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The College of Liberal Arts and Sciences has launched a new initiative designed to reward outstanding doctoral and masters students recognized nationally or internationally during academic year 2013-2014.
“Students who strive to establish themselves as leaders in their field, compete for fellowships, grants, travel awards and scholarships,” says Kenro Kusumi, associate dean of graduate programs in the College of Liberal Arts and Sciences. “This award is just one small way that we can honor the top 5 percent of our college’s students for their initiative, hard work and achievements.”
More than 120 graduate students will receive graduate excellence inaugural awards. A reception for the awardees and the college’s deans, chairs and directors will be held from 1-3 p.m., May 7, in the Memorial Union’s Alumni Lounge on the Tempe campus.
Among the students receiving awards from the School of Earth and Space Exploration are Gayatri Indah Marliyani, Mingming Li (geological sciences) and Marc Neveu (astrophysics), who came to ASU from hometowns in Yogyakarta, Indonesia; Jiangzi Province, China; and Dreux, France, respectively.
“Indonesia experiences a variety of geologically-related hazards, including earthquakes and tsunamis, so my research focuses on the active faults and earthquake hazards,” says Marliyani. “My results can contribute to the development of seismic hazard analysis in Java, and may be useful in understanding similar systems in other parts of the world.” Marliyani competed for and received awards from the Schlumberger Foundation, the Seismological Society of America and the Indonesia Endowment Fund for Education to support her field work and laboratory expenses.
More than 60 graduate excellence awards will be received by students in the School of Life Sciences and the School of Human Evolution and Social Change. Among them are graduate students Ashleigh Gonzales, Jorge Ramos and John Rowan.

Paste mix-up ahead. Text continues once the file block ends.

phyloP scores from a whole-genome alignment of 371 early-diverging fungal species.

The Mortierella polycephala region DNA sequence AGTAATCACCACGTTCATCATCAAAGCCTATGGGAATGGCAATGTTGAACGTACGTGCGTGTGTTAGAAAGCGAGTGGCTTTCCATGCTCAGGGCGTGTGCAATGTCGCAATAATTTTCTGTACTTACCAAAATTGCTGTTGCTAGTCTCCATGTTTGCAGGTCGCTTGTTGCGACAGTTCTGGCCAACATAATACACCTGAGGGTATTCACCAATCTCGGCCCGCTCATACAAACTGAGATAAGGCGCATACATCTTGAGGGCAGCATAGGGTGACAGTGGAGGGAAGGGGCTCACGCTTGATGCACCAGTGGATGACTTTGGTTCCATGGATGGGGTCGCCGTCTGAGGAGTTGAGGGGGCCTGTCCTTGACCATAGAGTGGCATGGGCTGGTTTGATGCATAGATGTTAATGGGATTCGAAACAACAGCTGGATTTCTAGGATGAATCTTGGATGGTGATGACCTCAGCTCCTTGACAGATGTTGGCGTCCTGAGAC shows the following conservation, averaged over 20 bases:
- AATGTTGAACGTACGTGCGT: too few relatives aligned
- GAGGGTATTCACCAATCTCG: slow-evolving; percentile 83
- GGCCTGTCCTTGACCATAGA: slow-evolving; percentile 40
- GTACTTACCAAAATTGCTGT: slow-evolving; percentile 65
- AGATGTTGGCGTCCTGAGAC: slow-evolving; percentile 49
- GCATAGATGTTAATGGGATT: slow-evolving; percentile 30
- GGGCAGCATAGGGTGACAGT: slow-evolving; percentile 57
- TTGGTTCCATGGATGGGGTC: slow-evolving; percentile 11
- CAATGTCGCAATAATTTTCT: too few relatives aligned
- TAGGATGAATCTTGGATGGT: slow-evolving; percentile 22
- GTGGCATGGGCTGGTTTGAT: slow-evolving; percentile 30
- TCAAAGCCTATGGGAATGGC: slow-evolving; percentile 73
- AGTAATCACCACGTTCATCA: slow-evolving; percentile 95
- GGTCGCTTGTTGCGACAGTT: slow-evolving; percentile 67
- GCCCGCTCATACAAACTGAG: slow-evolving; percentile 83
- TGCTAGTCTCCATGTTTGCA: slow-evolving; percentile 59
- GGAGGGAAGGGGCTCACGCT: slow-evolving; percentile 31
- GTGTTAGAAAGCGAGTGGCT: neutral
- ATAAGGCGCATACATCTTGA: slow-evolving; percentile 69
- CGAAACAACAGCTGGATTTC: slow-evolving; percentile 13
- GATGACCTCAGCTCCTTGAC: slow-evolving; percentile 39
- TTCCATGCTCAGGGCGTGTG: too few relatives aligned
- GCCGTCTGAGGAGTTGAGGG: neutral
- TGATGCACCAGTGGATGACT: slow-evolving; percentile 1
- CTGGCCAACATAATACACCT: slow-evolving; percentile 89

Gonzales is pursuing a master’s degree in biology and society. Her goal is to forge new approaches to education and technologies for visually impaired students seeking research careers in the sciences. She was awarded a Reach for the Stars Fellowship, Alma and Ruth Wilson Scholarship, Donald and Dorothy Colee Scholarship and a travel grant from the Society for Neuroscience.
Ramos is pursuing a doctorate in environmental life sciences. He recently traveled to Chihuahua, Mexico, as part of a study of ecological diversity that included the making of a documentary about Cuatro Cienegas hot springs. In addition to his other successes, Ramos serves as the chair of the student section of the Ecological Society of America and is an active member of the Society for the Advancement of Chicanos/Latinos and Native Americans in Sciences.
Rowan is a doctoral student in evolutionary anthropology, hoping to generate greater understanding about human evolution and mammalian paleontology. His studies take him to the fossil-rich sediments in Hadar, Ethiopia, to the Turkana Basin in Kenya.
In addition to these exceptional awardees are graduate students with the Department of Psychology, Hugh Downs School of Human Communication, School of Historical, Philosophical and Religious Studies, Department of English, School of Politics and Global Studies and the Consortium for Science Policy Outcomes. Applications for excellence awards will be received through May 18.
“Opportunities such as this draw attention to the critical role graduate students play in forwarding the university’s mission of becoming global leaders of discovery and innovation,” says award-winner Megan Fisk. Fisk is a doctoral candidate in Hugh Downs School of Human Communication, whose studies offer insight into more effective suicide prevention in the military.